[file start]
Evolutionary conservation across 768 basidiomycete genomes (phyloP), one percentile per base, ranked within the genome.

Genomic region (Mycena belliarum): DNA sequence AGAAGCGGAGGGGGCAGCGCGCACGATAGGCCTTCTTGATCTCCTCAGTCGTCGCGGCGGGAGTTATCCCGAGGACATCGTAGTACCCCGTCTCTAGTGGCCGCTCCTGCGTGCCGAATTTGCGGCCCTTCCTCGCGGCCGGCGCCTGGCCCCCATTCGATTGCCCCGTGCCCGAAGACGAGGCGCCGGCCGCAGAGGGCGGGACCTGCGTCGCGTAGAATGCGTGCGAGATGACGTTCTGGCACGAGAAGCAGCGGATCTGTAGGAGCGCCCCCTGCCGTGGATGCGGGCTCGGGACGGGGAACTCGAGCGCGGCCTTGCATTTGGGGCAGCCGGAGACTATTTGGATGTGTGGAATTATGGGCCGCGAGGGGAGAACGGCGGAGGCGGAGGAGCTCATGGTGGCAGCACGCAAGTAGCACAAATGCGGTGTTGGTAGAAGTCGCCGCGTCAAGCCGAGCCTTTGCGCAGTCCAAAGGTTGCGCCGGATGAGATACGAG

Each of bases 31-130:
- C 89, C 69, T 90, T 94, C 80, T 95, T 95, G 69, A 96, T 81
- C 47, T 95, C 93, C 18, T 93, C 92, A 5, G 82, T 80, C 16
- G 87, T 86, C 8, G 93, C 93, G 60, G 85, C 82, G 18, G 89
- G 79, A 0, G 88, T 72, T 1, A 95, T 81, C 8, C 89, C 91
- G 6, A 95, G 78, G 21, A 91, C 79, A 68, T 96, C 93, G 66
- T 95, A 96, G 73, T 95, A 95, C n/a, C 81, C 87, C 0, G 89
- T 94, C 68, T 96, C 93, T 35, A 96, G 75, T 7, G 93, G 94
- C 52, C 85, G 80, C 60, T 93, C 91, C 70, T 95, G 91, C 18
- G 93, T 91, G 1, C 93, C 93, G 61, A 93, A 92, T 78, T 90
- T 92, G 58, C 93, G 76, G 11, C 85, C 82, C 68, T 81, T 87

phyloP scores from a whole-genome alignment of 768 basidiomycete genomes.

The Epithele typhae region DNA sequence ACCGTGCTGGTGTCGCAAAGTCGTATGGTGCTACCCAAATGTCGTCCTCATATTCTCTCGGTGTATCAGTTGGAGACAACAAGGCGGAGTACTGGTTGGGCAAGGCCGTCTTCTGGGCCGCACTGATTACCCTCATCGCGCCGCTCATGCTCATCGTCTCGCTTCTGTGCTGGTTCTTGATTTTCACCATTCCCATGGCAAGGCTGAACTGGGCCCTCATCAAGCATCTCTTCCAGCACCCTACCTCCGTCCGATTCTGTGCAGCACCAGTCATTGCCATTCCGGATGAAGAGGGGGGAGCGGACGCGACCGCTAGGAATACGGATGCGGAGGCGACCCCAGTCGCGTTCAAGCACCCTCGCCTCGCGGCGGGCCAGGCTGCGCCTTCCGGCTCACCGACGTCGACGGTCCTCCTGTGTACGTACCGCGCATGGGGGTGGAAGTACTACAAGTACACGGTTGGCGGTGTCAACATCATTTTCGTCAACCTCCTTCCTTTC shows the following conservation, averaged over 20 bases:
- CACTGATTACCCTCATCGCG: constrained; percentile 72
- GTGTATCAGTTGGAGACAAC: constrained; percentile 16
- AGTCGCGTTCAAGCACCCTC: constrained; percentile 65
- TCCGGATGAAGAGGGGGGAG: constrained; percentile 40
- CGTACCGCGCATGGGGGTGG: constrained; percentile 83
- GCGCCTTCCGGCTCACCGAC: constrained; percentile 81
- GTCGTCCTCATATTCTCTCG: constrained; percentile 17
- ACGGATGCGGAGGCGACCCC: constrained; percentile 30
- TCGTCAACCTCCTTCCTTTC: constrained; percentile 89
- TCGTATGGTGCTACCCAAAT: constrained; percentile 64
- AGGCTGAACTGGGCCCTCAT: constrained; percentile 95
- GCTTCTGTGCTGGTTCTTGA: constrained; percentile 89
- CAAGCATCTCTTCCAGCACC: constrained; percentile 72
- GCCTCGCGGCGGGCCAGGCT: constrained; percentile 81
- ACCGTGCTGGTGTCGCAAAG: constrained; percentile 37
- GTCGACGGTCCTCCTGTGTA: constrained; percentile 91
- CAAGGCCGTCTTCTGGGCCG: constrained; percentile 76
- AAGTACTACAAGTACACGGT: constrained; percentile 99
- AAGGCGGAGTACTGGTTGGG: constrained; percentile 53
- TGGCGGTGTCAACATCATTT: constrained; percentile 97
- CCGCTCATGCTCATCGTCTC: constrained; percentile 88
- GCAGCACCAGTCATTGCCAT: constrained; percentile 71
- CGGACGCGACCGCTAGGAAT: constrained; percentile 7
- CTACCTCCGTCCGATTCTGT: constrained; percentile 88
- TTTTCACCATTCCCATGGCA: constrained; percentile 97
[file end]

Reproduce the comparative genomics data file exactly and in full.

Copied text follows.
Evolutionary conservation across 768 basidiomycete genomes (phyloP), one percentile per base, ranked within the genome.

Genomic region (Mycena belliarum): DNA sequence AGAAGCGGAGGGGGCAGCGCGCACGATAGGCCTTCTTGATCTCCTCAGTCGTCGCGGCGGGAGTTATCCCGAGGACATCGTAGTACCCCGTCTCTAGTGGCCGCTCCTGCGTGCCGAATTTGCGGCCCTTCCTCGCGGCCGGCGCCTGGCCCCCATTCGATTGCCCCGTGCCCGAAGACGAGGCGCCGGCCGCAGAGGGCGGGACCTGCGTCGCGTAGAATGCGTGCGAGATGACGTTCTGGCACGAGAAGCAGCGGATCTGTAGGAGCGCCCCCTGCCGTGGATGCGGGCTCGGGACGGGGAACTCGAGCGCGGCCTTGCATTTGGGGCAGCCGGAGACTATTTGGATGTGTGGAATTATGGGCCGCGAGGGGAGAACGGCGGAGGCGGAGGAGCTCATGGTGGCAGCACGCAAGTAGCACAAATGCGGTGTTGGTAGAAGTCGCCGCGTCAAGCCGAGCCTTTGCGCAGTCCAAAGGTTGCGCCGGATGAGATACGAG

Each of bases 31-130:
- C 89, C 69, T 90, T 94, C 80, T 95, T 95, G 69, A 96, T 81
- C 47, T 95, C 93, C 18, T 93, C 92, A 5, G 82, T 80, C 16
- G 87, T 86, C 8, G 93, C 93, G 60, G 85, C 82, G 18, G 89
- G 79, A 0, G 88, T 72, T 1, A 95, T 81, C 8, C 89, C 91
- G 6, A 95, G 78, G 21, A 91, C 79, A 68, T 96, C 93, G 66
- T 95, A 96, G 73, T 95, A 95, C n/a, C 81, C 87, C 0, G 89
- T 94, C 68, T 96, C 93, T 35, A 96, G 75, T 7, G 93, G 94
- C 52, C 85, G 80, C 60, T 93, C 91, C 70, T 95, G 91, C 18
- G 93, T 91, G 1, C 93, C 93, G 61, A 93, A 92, T 78, T 90
- T 92, G 58, C 93, G 76, G 11, C 85, C 82, C 68, T 81, T 87

phyloP scores from a whole-genome alignment of 768 basidiomycete genomes.

The Epithele typhae region DNA sequence ACCGTGCTGGTGTCGCAAAGTCGTATGGTGCTACCCAAATGTCGTCCTCATATTCTCTCGGTGTATCAGTTGGAGACAACAAGGCGGAGTACTGGTTGGGCAAGGCCGTCTTCTGGGCCGCACTGATTACCCTCATCGCGCCGCTCATGCTCATCGTCTCGCTTCTGTGCTGGTTCTTGATTTTCACCATTCCCATGGCAAGGCTGAACTGGGCCCTCATCAAGCATCTCTTCCAGCACCCTACCTCCGTCCGATTCTGTGCAGCACCAGTCATTGCCATTCCGGATGAAGAGGGGGGAGCGGACGCGACCGCTAGGAATACGGATGCGGAGGCGACCCCAGTCGCGTTCAAGCACCCTCGCCTCGCGGCGGGCCAGGCTGCGCCTTCCGGCTCACCGACGTCGACGGTCCTCCTGTGTACGTACCGCGCATGGGGGTGGAAGTACTACAAGTACACGGTTGGCGGTGTCAACATCATTTTCGTCAACCTCCTTCCTTTC shows the following conservation, averaged over 20 bases:
- CACTGATTACCCTCATCGCG: constrained; percentile 72
- GTGTATCAGTTGGAGACAAC: constrained; percentile 16
- AGTCGCGTTCAAGCACCCTC: constrained; percentile 65
- TCCGGATGAAGAGGGGGGAG: constrained; percentile 40
- CGTACCGCGCATGGGGGTGG: constrained; percentile 83
- GCGCCTTCCGGCTCACCGAC: constrained; percentile 81
- GTCGTCCTCATATTCTCTCG: constrained; percentile 17
- ACGGATGCGGAGGCGACCCC: constrained; percentile 30
- TCGTCAACCTCCTTCCTTTC: constrained; percentile 89
- TCGTATGGTGCTACCCAAAT: constrained; percentile 64
- AGGCTGAACTGGGCCCTCAT: constrained; percentile 95
- GCTTCTGTGCTGGTTCTTGA: constrained; percentile 89
- CAAGCATCTCTTCCAGCACC: constrained; percentile 72
- GCCTCGCGGCGGGCCAGGCT: constrained; percentile 81
- ACCGTGCTGGTGTCGCAAAG: constrained; percentile 37
- GTCGACGGTCCTCCTGTGTA: constrained; percentile 91
- CAAGGCCGTCTTCTGGGCCG: constrained; percentile 76
- AAGTACTACAAGTACACGGT: constrained; percentile 99
- AAGGCGGAGTACTGGTTGGG: constrained; percentile 53
- TGGCGGTGTCAACATCATTT: constrained; percentile 97
- CCGCTCATGCTCATCGTCTC: constrained; percentile 88
- GCAGCACCAGTCATTGCCAT: constrained; percentile 71
- CGGACGCGACCGCTAGGAAT: constrained; percentile 7
- CTACCTCCGTCCGATTCTGT: constrained; percentile 88
- TTTTCACCATTCCCATGGCA: constrained; percentile 97